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The Reform Act of 1832

Statutes 2 & 3 Will. IV cap.45

Taken from Norman Gash, The Age of Peel (London, Edward Arnold, 1973), with the kind permission of Professor Gash. Copyright of this document, of course, remains with him.


Most text-books for the period summarise the main provisions of the reform act. A few special points may be noticed here.

  1. A large proportion of pre-1832 voters continued to enjoy their old franchise. In the counties the historic 40/- freeholder was not disturbed. Even if his property lay within a borough boundary he remained a county elector unless otherwise qualified for the borough franchise. In the old boroughs which still returned members after the act the ancient franchises also remained intact during the life-time of their possessors and subject to residence.
  2. Two features of the act in particular were not in accordance with the real wishes of the cabinet:
    1. the retention of the freemen, a notoriously corrupt class of voter, in the boroughs.
    2. the enfranchisement of the £50 tenant-at-will in the counties (cl. XX). This was the so-called Chandos clause (from the name of its mover, Lord Chandos) which received support not only from country gentry anxious to strengthen landlord and agricultural interests but also from radicals favouring: any extension of the suffrage. It was probably the government's defeat on this issue which prompted them to insist on the retention of the county vote by the urban 40/- freeholder since this especially in the populous areas would offset the effect of the Chandos clause.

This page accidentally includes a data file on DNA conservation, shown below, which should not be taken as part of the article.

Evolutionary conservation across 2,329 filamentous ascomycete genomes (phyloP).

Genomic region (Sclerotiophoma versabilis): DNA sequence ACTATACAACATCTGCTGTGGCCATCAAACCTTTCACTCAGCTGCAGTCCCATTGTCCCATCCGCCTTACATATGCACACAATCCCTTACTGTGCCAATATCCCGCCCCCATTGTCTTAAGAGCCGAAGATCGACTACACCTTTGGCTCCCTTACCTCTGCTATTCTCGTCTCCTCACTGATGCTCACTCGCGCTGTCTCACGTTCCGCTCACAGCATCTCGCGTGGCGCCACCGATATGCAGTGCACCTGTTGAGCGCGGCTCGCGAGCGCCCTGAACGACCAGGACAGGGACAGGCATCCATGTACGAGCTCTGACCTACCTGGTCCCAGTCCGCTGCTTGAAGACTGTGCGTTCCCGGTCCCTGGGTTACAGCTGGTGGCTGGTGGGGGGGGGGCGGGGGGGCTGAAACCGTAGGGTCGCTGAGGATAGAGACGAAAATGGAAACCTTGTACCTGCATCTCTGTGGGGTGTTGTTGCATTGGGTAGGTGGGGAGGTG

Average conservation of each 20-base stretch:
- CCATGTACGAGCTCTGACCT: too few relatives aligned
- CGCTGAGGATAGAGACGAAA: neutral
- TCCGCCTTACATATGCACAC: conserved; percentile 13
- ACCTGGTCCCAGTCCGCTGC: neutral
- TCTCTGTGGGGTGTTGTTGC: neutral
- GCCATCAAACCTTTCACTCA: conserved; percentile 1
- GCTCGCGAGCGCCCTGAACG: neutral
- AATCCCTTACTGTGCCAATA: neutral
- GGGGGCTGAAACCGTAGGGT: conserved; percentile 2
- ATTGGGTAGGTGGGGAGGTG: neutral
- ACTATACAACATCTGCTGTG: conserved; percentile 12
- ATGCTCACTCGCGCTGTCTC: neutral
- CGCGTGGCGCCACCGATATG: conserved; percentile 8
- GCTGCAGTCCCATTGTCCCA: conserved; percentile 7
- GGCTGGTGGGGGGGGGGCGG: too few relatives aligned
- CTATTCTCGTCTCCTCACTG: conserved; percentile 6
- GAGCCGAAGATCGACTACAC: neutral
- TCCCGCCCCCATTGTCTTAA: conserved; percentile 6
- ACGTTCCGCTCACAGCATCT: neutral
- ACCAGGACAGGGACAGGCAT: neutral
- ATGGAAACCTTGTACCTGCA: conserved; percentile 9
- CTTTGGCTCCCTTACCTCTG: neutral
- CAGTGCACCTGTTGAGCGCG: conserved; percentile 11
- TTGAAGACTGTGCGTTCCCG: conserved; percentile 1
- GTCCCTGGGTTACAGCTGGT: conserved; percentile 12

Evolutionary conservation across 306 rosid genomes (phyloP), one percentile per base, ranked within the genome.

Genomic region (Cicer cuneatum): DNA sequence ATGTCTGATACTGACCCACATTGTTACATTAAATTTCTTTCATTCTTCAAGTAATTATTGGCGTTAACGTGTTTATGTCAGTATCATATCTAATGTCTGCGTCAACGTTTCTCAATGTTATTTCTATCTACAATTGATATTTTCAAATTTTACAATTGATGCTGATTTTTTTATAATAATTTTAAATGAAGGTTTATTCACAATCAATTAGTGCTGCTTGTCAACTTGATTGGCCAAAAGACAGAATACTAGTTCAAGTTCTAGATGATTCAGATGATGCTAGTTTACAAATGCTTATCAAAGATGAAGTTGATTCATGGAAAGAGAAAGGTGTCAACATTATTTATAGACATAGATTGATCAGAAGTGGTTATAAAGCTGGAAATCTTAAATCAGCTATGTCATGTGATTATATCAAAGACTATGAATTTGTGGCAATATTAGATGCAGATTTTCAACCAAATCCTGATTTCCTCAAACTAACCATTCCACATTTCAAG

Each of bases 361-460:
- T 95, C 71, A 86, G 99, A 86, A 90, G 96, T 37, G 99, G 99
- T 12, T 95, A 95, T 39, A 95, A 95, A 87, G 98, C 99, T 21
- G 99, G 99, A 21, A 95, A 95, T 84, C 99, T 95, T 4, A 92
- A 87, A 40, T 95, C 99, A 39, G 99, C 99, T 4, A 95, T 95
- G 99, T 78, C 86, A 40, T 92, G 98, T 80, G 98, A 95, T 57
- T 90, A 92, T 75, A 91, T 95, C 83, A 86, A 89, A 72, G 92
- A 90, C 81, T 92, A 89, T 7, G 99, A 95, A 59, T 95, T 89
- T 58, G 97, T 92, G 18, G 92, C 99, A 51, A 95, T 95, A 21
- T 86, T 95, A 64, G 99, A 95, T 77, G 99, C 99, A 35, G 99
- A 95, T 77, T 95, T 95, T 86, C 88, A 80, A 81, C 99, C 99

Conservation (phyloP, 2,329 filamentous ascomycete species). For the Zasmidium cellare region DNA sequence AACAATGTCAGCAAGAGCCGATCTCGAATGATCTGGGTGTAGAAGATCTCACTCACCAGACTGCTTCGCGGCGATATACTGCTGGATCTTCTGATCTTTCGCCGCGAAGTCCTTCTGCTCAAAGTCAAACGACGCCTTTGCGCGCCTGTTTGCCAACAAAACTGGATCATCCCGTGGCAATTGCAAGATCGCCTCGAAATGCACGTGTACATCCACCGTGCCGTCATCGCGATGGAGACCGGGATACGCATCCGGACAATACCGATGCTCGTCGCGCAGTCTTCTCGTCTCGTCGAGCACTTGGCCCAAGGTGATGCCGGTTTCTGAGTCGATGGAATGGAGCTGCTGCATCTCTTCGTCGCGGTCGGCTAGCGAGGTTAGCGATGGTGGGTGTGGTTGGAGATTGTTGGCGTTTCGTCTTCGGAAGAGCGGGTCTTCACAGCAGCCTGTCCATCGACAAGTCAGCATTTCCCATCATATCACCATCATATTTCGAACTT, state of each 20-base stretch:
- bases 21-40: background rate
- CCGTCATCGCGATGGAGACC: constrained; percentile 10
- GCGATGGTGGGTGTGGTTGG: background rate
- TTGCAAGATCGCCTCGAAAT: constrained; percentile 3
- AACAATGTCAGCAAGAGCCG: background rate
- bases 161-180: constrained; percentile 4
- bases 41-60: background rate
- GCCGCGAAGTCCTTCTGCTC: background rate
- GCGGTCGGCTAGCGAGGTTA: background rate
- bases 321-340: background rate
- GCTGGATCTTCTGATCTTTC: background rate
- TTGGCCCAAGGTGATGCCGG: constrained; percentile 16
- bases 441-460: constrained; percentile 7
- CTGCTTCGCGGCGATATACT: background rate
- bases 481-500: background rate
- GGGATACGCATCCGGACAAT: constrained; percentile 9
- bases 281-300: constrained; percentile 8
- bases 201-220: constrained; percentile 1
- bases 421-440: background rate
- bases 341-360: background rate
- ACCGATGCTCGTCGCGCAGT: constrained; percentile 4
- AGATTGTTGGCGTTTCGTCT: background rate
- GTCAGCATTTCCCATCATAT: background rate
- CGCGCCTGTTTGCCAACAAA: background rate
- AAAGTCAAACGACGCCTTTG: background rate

3. A number of provisions were designed to keep down expenses of elections and diminish disorder and riot, notably the limitation of the poll to two days (cll. LXII, LXVII), the division of large constituencies into separate polling districts (cl. LXIII), and the institution of electoral registers with provision for annual revision before special courts (cll. XXXVII, XLI, XLIX L). The introduction of annual registration as a qualification for voting provided an unintended stimulus to electoral organisation in the constituencies which was a powerful factor in the growth of party activity during the next decade.